Finances cloud future of Halifax’s Plan B
Co-op fights finance dilemma but it won’t be a goodbye to vintage local goods
January 29, 2015, 5:53 PM AST
Last updated February 3, 2015, 3:24 PM AST
A community hub for Halifax entrepreneurs selling local and used goods is facing financial challenges that could lead to some retailers having to sell their products elsewhere.
When Bob Chiasson founded Plan B, a non-profit co-op business that opened in September 2011, his idea was to have 10 different vendors selling a variety of vintage items within the new space.
Two problems were solved, said Chaisson.
“Not only would we be able to open our own shop together, but we could each take turns working the counter,” he said.
But months after opening, retailers, who also paid rent to Plan B,began to pull out and set up their own businesses around the city.
Today, a surge of competition, and fewer retailers to help pay the bills have placed a weight on Chaisson, who oversees operations at the co-op.
“The problem is we’ve become a victim of our own success,” Chiasson said.
According to the 2014 Halifax Index, 80 per cent of businesses are optimistic about their current economic prospects in Halifax.
Limited space and a disconnect with customers are two reasons Daun Windover, owner of Abode Boutique, said she parted from Plan B in 2013.
“Developing that good relationship with your customer is important so you know what to buy next time,” said Windover, who sells mid-century furniture and home decor.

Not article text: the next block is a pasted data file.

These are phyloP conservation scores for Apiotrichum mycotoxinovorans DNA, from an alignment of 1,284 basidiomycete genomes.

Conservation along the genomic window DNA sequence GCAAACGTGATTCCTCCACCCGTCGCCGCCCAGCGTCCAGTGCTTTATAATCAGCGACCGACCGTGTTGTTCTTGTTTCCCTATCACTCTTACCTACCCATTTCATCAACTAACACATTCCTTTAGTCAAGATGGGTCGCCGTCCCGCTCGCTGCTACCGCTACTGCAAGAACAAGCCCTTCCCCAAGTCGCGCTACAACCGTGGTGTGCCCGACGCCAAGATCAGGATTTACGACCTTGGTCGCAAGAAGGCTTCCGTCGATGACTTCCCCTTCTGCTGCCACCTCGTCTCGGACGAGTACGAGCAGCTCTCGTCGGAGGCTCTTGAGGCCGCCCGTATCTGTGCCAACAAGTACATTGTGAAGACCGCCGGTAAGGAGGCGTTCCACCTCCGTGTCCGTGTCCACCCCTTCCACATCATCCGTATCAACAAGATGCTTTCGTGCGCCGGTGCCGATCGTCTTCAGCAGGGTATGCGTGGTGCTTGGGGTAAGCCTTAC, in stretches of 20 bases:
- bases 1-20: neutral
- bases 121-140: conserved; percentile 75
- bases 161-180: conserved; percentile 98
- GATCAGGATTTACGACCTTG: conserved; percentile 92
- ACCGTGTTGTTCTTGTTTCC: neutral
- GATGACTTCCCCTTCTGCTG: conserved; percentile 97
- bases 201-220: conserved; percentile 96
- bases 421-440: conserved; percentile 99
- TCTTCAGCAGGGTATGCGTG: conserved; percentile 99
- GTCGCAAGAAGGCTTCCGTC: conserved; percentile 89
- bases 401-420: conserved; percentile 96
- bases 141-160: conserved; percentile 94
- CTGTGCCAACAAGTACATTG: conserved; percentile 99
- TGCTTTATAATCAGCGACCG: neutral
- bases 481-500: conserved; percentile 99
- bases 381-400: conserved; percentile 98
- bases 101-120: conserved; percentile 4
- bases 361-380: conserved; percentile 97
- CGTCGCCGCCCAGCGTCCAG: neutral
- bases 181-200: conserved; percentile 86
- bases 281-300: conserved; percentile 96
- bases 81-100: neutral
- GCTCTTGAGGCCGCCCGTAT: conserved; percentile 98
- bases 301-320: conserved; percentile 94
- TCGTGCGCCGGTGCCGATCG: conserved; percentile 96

Chiasson says retailers set up shop in Plan B, develop their customer base and then leave to open their own shops.
“When we opened we never expected to become a small business incubator in the city, and that’s what we’ve become,” he said.
“In three years, six small businesses have opened in the city that all started in Plan B.”
Some Plan B retailers are not blaming competition for the ailing financial situation of the store.
David Figueroa, owner of Vagabond Vintage, sells thrift clothing in Plan B. He said the store has internal issues such as lack of structure.
“We don’t have enough meetings and the finances are not organized,” said Figueroa. “There’s too much (freedom) given to smaller vendors and they don’t support the shop by paying rent.”
In Halifax, commercial vacancy rates are declining, a sign that business is growing, according to the Halifax Index report. According to Greater Halifax 2014, the costs to rent commercial space in downtown range from $17 to $20 a square foot.
Figueroa has been doing pop up sales at universities in Halifax for four years, but this is his first time selling clothes from an official store.
He has one simple solution to get Plan B in a better financial position. “You could say to retailers this is your rent, and it doesn’t matter how much money you make, you need to pay it.”
In most cases, it is the smaller vendors who pay about $60 that don’t dish up their rent money, said Figueroa.
For now Chaisson, who works in the film industry part-time, will pump money into the co-op to keep it afloat.
Keeping the space will benefit the BSide Gallery, an event space run by NSCAD University students.
“Our big support base is from the universities, (mainly) the art school, it’s a younger crowd that we have here,” he said.